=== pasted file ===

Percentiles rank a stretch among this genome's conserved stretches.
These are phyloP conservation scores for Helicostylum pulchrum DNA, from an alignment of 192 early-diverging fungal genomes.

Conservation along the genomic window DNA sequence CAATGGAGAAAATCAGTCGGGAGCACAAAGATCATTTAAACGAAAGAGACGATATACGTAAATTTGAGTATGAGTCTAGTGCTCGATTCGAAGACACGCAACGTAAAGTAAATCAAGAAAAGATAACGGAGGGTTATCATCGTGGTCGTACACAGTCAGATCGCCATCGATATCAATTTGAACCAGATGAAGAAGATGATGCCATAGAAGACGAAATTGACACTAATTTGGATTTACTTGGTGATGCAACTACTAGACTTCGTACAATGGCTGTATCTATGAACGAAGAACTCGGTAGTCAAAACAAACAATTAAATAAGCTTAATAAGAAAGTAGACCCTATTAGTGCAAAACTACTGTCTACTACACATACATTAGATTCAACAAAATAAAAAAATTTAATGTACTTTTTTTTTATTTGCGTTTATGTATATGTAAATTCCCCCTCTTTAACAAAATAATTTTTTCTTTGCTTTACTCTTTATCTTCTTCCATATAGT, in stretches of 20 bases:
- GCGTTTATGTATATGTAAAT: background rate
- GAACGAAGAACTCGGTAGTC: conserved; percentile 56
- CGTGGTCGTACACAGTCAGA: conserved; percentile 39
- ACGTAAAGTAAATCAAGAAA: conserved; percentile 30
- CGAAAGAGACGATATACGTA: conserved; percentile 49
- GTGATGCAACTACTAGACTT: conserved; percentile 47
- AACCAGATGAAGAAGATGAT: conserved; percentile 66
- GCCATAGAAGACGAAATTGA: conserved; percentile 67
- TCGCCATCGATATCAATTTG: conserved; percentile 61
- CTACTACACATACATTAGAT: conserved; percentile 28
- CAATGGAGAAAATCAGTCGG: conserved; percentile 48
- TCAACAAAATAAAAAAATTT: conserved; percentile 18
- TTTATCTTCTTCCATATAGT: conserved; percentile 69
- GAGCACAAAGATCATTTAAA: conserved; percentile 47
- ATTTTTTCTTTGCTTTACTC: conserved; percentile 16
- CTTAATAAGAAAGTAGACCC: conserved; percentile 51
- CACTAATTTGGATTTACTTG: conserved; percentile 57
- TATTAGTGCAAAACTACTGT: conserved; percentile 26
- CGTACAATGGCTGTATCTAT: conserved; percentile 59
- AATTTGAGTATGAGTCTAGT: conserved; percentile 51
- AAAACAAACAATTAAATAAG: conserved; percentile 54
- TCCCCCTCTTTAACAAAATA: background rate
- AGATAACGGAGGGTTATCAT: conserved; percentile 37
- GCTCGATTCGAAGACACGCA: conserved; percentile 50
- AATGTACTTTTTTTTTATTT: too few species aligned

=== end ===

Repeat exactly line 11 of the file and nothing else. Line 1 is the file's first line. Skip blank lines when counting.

- GCCATAGAAGACGAAATTGA: conserved; percentile 67